Girls’ Generation – 소녀시대 – Holiday

K-pop mega stars ‘Girls’ Generation’ are back, just in time (naturally) for their tenth anniversary.

Also known as SNSD, the South Korean girl group is composed of eight members: Taeyeon, Sunny, Tiffany, Hyoyeon, Yuri, Sooyoung, Yoona, and Seohyun. Groups come and go often in what’s the blink of an eye for American pop units, but SNSD (as they are often called in Korea and by K-poppers abroad, a simplification of their name in Korean) have remained doggedly present, through thick and thin.

The music found on Holiday Night is predictably pristine, focused pop flexing, produced into a snug bastion of sound. Inevitably, the familiarity makes it equally safe. Brushing off the omnipresent oddity that this is yet another K-pop album handled far more by European hit makers than Korean producers, it still all feels a bit standard, if assured. A certain overconfidence on SM’s part seems to rule here: they pulled out all the stops to help create strong songs for the group’s members delving out into solo careers, but when it comes to the unit itself? They’re already so established, did they really need to do more than show up on their big day? SM doesn’t seem to think so, more focused on giving the actual hits to fresher units such as Red Velvet.

It’s somewhat fitting, as – understandably – the group isn’t going to have the drive or energy of their younger peers; they’ve already done it all. Naturally, there’s still plenty to be said for the confidence of experience, and the ladies certainly sound comfortable and at home here. One just wishes that rather than simply show up with their best foot forward, that they’d really taken a shot for that top spot again. Instead, they seem happy to merely extend their residency.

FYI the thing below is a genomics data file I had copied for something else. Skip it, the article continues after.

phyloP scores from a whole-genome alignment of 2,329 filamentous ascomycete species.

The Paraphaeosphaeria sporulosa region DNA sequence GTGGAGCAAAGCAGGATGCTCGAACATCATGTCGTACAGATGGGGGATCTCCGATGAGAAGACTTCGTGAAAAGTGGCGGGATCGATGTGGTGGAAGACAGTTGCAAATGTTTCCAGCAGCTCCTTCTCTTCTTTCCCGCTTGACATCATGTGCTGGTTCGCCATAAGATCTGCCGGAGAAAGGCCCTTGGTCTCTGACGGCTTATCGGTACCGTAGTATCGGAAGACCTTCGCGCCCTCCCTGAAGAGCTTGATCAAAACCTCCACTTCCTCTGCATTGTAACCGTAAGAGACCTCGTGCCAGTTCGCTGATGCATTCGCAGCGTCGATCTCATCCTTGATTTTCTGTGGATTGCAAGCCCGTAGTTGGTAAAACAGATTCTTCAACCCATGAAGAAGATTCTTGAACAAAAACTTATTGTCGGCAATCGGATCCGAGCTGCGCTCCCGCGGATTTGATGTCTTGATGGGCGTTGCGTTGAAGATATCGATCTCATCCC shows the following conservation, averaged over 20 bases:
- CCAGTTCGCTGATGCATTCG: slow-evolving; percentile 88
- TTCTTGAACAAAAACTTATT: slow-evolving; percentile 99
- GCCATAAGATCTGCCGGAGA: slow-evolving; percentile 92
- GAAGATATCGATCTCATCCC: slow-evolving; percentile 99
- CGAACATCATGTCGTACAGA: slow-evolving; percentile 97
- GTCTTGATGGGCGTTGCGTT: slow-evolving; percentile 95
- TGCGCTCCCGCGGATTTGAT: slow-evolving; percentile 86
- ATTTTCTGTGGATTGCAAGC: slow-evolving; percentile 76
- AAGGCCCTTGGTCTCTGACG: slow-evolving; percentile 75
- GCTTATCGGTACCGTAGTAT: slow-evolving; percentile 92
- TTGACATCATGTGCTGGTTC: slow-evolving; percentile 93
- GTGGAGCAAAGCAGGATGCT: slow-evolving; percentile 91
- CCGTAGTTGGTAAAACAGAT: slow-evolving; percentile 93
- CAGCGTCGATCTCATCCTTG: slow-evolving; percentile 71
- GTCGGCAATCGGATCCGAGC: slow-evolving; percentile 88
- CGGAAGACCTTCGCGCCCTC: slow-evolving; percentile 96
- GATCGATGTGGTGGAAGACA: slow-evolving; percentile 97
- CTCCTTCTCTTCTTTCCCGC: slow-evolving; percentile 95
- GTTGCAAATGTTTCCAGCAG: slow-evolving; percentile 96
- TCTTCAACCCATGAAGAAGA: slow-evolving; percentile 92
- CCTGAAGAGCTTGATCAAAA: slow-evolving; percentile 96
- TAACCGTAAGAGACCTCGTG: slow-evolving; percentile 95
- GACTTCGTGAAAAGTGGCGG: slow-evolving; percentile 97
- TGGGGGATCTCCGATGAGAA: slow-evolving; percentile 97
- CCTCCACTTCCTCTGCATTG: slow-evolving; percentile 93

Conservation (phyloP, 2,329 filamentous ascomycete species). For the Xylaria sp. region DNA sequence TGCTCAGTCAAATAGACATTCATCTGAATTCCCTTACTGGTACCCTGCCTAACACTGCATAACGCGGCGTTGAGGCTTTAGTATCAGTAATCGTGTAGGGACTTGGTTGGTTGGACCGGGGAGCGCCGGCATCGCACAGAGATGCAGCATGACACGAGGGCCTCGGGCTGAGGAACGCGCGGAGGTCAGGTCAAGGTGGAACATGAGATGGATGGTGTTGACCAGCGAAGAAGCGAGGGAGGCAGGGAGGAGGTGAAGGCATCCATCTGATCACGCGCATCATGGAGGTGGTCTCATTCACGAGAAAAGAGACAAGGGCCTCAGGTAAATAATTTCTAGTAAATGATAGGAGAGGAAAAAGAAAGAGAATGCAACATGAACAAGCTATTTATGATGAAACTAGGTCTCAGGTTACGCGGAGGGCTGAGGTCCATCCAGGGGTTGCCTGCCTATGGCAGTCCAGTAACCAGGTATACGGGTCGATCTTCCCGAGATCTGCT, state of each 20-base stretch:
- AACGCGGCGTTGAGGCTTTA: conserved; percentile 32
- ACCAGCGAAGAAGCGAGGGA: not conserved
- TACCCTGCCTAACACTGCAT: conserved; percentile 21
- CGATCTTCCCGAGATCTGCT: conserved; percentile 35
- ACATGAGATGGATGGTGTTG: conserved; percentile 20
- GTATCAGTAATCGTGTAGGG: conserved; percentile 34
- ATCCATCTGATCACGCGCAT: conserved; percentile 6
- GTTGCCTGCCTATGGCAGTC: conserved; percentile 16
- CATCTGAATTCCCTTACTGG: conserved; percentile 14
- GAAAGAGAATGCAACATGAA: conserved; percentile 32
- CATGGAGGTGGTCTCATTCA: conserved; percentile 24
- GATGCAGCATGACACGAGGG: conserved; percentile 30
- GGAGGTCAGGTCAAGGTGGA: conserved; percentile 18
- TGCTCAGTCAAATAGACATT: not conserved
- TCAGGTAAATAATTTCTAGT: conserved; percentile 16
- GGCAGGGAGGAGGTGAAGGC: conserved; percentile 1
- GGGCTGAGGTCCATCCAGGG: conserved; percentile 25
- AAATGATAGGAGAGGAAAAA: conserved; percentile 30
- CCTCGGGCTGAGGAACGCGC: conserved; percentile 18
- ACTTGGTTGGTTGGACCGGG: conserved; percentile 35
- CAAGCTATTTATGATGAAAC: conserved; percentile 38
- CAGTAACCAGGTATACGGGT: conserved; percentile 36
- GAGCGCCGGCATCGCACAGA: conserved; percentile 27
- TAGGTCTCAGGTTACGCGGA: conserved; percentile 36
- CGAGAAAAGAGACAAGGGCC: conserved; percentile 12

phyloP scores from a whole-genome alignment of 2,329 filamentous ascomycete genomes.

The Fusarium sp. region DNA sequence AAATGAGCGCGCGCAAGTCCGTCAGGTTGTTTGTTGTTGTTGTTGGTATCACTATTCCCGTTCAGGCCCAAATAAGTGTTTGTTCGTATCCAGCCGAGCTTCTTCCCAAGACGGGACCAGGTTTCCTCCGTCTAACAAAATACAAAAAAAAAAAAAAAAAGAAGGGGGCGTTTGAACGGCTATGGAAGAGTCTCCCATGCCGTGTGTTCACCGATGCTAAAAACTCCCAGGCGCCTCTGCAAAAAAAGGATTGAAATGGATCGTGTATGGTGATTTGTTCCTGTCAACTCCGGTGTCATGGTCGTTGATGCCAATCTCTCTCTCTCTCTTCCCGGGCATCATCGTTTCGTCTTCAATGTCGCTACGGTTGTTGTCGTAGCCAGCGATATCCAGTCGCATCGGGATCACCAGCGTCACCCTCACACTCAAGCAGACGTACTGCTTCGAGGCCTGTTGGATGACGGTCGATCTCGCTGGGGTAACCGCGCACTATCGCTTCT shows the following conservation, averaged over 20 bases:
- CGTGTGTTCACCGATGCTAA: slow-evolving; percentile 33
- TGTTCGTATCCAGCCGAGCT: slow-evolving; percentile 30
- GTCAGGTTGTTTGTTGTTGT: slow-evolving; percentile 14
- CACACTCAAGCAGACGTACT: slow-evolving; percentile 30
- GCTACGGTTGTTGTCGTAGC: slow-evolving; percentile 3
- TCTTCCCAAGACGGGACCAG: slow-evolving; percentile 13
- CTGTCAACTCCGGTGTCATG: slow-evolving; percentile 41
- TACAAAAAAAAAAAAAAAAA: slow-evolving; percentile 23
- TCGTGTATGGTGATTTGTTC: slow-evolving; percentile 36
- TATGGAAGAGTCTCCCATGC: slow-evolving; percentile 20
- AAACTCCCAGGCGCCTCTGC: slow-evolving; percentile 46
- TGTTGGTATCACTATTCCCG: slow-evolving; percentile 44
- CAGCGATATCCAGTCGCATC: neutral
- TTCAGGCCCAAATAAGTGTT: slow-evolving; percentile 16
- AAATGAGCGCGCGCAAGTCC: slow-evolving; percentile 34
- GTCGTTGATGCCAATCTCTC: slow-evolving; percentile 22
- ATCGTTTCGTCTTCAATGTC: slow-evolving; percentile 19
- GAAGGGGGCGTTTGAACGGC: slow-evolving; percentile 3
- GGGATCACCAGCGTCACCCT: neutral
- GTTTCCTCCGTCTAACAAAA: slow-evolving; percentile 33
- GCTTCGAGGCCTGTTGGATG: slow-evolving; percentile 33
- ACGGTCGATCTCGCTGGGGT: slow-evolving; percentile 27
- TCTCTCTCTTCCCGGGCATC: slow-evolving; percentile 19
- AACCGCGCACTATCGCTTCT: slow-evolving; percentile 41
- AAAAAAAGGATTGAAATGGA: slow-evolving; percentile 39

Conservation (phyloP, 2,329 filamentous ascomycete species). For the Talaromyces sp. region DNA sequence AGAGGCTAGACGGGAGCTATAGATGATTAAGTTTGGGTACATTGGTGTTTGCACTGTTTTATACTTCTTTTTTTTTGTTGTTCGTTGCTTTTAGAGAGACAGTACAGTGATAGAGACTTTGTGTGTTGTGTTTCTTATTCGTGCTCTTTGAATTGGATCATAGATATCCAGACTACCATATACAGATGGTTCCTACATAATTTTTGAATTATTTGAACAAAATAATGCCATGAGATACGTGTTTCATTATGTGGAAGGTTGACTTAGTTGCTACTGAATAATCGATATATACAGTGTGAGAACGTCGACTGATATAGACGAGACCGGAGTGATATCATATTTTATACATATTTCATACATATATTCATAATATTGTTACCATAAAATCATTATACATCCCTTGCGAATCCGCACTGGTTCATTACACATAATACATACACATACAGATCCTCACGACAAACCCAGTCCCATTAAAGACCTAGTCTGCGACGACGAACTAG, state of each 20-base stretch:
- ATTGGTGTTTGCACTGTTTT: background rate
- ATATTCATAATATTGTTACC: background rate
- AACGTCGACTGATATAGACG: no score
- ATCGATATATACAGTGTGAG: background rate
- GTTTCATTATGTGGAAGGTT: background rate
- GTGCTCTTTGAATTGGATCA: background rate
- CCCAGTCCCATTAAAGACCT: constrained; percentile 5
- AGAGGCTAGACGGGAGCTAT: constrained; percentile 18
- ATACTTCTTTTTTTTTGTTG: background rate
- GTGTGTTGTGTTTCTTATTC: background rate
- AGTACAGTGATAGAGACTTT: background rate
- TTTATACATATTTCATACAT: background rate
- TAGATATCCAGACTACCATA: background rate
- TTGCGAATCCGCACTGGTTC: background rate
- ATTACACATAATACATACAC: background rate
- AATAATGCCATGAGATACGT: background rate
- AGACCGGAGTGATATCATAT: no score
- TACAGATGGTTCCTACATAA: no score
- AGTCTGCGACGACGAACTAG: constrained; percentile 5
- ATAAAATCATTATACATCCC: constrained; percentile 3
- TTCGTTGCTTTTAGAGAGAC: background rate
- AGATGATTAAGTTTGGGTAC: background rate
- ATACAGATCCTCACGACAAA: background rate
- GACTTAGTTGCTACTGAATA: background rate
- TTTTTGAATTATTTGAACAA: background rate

The music found on Holiday Night is predictably pristine, focused pop flexing, produced into a snug bastion of sound. Inevitably, the familiarity makes it equally safe. Brushing off the omnipresent oddity that this is yet another K-pop album handled far more by European hit makers than Korean producers, it still all feels a bit standard, if assured. The question lingers: what do Girls’ Generation have left to prove?

(via THE 405)